School pupils found to be using vapes with high levels of lead

This article originally appeared on Stourbridge News UK. To view the original article, click here

Used vapes gathered at Baxter College in Kidderminster were tested in a laboratory.

The results showed children using them could be inhaling more than twice the daily safe amount of lead, and nine times the safe amount of nickel, BBC News reported.

In total, 18 vapes were analysed by the Inter Scientific laboratory in Liverpool, with most being found to be illegal and had not gone through any kind of testing before being sold.

Lab co-founder David Lawson said: “In 15 years of testing, I have never seen lead in a device.

The vapes broke the rules on the levels of metals allowed

“None of these should be on the market – they break all the rules on permitted levels of metal.

“They are the worst set of results I’ve ever seen.”

What are the effects of high levels of lead and nickel?

High levels of lead exposure in children can affect the central nervous system and brain development, according to the World Health Organization.

Meanwhile, University of Nottingham epidemiology professor John Britton said of inhaling nickel and chromium: “Chrome and nickel are allergens and metal particles in general in the bloodstream can trigger blood clotting and can exacerbate cardiovascular disease.”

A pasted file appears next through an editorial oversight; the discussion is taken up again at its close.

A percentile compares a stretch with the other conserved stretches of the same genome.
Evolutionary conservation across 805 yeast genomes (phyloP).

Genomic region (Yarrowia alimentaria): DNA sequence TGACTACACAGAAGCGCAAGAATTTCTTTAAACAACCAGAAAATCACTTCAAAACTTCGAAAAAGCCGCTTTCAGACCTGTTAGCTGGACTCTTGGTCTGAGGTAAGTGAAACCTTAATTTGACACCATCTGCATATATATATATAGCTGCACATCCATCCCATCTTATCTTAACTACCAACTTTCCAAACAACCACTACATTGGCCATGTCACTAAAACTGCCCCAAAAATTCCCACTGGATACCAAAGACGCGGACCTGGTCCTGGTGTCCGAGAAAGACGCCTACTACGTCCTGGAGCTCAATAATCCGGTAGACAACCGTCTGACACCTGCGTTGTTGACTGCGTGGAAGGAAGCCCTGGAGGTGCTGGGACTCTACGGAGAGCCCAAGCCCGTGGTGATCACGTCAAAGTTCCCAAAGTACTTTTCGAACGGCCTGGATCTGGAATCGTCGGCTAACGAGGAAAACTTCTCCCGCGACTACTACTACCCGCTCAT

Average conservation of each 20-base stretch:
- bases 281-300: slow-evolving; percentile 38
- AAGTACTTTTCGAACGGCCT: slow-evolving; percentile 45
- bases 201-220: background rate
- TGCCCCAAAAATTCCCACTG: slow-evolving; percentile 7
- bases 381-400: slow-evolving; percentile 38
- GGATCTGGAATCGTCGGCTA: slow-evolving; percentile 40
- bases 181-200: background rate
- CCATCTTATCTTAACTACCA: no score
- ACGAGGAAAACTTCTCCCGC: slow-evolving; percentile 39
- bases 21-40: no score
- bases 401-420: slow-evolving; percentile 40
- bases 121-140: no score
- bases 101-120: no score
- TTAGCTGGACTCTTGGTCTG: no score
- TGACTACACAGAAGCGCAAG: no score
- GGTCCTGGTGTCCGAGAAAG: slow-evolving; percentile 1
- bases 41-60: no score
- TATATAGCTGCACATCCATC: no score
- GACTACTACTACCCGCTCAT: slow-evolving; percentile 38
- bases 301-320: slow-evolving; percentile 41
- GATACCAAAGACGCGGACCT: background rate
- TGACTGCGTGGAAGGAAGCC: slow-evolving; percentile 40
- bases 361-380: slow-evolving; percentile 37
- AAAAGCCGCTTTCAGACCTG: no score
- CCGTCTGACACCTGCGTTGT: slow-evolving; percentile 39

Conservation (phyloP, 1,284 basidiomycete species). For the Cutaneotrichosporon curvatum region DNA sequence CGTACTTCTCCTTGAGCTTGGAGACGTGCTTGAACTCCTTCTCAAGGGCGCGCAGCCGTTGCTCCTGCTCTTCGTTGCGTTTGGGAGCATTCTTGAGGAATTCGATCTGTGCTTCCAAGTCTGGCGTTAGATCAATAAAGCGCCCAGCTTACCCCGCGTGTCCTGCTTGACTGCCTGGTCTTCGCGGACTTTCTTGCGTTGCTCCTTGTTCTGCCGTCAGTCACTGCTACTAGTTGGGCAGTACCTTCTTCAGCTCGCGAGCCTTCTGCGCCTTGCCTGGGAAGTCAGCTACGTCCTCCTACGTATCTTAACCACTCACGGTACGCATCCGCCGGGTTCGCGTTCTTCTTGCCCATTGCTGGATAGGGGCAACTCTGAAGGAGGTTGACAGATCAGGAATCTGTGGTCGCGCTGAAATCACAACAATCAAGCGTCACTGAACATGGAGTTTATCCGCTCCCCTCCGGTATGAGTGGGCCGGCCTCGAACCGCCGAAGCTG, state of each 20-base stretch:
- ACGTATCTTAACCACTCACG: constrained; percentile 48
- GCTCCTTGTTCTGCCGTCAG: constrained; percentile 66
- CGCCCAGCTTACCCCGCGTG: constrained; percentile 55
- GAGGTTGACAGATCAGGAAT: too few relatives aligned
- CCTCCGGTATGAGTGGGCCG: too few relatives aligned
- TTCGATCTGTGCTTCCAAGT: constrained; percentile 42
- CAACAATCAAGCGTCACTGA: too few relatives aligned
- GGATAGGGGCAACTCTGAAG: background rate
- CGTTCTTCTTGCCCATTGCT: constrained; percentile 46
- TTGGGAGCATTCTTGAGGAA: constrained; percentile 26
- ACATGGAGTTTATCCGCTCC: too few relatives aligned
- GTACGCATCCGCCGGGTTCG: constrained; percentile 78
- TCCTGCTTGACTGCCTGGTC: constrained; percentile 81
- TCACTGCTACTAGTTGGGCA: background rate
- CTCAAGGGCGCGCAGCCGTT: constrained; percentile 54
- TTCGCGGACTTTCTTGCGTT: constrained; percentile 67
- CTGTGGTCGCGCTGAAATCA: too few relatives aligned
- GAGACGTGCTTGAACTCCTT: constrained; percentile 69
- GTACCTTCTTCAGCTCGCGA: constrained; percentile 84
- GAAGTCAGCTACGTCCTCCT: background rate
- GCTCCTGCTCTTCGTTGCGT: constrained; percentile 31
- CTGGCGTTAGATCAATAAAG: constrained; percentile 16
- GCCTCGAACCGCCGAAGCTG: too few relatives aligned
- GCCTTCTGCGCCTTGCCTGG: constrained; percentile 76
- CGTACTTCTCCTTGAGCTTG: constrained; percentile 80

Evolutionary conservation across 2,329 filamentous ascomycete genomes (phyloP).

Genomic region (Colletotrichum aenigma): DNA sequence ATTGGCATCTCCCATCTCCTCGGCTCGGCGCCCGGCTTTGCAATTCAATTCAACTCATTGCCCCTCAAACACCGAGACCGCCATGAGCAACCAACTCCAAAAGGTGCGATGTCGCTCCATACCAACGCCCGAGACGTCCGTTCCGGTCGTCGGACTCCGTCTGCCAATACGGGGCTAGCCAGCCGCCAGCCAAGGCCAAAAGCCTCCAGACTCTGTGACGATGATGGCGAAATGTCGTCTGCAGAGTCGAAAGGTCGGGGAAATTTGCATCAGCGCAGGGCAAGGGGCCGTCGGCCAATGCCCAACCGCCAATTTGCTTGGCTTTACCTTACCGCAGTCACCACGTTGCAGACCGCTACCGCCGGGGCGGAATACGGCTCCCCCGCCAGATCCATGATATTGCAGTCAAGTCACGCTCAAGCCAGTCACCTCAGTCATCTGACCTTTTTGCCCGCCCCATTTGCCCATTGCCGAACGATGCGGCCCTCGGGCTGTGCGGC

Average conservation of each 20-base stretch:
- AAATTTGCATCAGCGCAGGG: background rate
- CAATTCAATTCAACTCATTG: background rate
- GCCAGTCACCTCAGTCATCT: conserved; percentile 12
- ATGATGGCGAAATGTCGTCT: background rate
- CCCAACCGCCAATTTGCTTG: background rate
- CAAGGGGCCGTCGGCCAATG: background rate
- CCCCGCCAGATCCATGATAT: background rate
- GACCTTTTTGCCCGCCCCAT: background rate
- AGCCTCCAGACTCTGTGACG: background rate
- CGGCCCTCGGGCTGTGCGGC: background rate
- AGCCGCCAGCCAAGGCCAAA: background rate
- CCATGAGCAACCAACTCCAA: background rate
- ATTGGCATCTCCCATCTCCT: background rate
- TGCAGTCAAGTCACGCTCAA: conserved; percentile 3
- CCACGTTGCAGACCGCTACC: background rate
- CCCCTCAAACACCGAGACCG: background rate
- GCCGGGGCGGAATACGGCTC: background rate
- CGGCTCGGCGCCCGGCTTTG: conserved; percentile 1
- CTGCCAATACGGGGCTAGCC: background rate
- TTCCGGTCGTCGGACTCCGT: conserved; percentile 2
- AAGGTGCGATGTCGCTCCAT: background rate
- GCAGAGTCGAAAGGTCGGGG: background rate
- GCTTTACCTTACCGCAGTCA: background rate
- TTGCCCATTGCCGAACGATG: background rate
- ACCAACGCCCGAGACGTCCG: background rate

“The carbonyls are mildly carcinogenic and so with sustained use will increase the risk of cancer – but in legal products, the levels of all of these things is extremely low so the lifetime risk to the individual is extremely small.”

In the vapes tested by the lab, there were 12 micrograms of lead per gram, which is 2.4 times above the safe exposure level.

Meanwhile, for nickel it was 9.6 times above safe levels and for chromium it was 6.6 times above safe levels.

Additionally, tests showed that these elements were in the e-liquid itself rather than just the heating element.

It is thought vapes are being used widely by secondary school children and Baxter College is not alone in trying to stop them vaping during school hours.

Headteacher Mat Carpenter has installed sensors in the school toilets to try to reduce opportunities to vape.

BBC News added: “The government has allocated £3m to tackle the sale of illegal vapes in England.

“It wants to fund more test purchases and have the products removed from shops and is calling for evidence to help cut the number of children accessing vapes.”